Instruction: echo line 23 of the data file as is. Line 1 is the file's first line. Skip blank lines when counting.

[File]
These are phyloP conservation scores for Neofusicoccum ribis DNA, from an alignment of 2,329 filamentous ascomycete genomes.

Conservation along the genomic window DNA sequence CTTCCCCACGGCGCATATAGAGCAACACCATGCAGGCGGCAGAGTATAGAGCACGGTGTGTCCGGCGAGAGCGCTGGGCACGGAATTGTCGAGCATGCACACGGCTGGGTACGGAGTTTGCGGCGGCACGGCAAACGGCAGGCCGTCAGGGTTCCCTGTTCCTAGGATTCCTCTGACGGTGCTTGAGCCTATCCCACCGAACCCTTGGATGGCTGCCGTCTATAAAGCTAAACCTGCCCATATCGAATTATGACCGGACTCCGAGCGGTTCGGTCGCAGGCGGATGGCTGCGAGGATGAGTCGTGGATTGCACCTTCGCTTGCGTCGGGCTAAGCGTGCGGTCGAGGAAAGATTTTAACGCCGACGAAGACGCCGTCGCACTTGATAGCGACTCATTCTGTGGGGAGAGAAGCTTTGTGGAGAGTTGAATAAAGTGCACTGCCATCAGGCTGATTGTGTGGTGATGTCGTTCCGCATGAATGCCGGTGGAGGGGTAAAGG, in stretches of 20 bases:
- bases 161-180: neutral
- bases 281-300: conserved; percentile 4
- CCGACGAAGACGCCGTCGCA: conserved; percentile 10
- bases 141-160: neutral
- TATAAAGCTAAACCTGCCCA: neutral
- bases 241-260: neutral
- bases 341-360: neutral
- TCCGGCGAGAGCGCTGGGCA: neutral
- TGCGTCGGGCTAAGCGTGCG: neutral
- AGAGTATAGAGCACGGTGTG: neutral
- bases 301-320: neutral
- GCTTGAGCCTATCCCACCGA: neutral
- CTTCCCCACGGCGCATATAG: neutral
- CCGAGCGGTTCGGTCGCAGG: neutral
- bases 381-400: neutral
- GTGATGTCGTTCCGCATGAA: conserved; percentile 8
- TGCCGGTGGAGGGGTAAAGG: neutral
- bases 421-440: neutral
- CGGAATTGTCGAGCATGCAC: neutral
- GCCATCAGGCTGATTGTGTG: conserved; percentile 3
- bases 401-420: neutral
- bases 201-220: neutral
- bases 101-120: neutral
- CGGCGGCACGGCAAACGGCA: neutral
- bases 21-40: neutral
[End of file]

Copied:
- bases 401-420: neutral